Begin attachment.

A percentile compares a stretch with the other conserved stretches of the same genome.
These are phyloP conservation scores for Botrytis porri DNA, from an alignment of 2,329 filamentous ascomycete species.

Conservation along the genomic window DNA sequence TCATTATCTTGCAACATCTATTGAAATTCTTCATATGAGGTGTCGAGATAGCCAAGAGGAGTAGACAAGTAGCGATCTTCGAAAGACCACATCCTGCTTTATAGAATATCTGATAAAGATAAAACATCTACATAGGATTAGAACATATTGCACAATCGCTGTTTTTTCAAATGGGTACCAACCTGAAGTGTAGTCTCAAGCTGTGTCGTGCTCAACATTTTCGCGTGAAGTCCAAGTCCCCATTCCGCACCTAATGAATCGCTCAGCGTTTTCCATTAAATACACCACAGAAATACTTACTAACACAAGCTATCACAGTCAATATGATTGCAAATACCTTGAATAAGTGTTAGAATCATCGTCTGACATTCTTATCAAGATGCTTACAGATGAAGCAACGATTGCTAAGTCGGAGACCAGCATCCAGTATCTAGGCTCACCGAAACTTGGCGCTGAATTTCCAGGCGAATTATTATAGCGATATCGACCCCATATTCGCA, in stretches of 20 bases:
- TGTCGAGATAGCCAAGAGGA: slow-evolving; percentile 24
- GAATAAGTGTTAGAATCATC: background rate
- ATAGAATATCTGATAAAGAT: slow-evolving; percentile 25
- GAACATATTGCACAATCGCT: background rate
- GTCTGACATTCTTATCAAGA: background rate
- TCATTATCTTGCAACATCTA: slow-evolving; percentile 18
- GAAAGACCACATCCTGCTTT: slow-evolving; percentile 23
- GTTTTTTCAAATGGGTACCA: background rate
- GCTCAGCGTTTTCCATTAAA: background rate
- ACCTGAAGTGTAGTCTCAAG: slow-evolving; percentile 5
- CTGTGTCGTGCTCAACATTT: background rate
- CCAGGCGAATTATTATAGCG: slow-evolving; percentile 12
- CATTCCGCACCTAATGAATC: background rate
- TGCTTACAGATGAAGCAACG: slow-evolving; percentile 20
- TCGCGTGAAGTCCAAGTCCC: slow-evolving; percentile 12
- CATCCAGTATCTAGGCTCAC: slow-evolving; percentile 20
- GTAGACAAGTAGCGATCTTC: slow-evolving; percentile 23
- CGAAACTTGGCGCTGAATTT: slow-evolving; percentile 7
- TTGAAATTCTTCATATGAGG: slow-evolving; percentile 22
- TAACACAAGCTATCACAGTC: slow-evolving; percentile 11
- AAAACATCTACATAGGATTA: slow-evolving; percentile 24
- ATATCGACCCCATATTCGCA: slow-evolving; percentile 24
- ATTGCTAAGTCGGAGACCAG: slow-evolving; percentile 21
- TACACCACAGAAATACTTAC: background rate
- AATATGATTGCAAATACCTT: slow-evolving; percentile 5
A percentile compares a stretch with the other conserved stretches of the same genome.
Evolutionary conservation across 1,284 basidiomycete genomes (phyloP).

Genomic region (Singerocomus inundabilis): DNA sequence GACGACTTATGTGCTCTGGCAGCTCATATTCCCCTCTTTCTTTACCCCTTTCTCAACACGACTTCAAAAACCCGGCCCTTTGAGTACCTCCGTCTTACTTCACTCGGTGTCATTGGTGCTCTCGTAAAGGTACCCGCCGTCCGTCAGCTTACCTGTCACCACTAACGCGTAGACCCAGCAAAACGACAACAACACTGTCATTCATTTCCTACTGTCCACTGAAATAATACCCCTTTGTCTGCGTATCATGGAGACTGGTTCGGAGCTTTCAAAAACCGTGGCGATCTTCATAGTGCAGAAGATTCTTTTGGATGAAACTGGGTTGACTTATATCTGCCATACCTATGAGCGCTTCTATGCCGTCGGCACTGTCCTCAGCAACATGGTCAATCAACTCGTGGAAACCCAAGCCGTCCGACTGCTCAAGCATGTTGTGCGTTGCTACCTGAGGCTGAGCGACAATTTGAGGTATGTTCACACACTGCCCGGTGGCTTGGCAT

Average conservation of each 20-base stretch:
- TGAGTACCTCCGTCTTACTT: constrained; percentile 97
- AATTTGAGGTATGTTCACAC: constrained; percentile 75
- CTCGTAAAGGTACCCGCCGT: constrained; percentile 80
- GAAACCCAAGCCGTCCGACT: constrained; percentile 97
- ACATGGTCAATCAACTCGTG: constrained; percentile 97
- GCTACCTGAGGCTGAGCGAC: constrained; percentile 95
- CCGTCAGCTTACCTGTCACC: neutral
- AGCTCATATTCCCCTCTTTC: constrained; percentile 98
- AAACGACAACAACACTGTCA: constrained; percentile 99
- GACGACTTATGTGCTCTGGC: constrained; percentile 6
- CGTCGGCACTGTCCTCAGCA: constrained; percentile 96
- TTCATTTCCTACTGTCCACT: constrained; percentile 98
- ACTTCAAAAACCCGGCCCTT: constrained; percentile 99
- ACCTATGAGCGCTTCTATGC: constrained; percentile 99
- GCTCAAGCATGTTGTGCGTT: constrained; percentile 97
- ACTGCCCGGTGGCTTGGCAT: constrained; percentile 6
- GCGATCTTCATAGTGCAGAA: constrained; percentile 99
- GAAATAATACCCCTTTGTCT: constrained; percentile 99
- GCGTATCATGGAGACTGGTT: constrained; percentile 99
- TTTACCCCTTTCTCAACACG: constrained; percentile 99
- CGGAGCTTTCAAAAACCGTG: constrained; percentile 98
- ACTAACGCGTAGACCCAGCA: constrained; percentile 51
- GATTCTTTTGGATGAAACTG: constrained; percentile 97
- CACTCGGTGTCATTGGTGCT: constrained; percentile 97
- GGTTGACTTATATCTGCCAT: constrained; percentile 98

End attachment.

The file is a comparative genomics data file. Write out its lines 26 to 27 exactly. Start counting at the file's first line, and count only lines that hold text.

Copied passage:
- ATTGCTAAGTCGGAGACCAG: slow-evolving; percentile 21
- TACACCACAGAAATACTTAC: background rate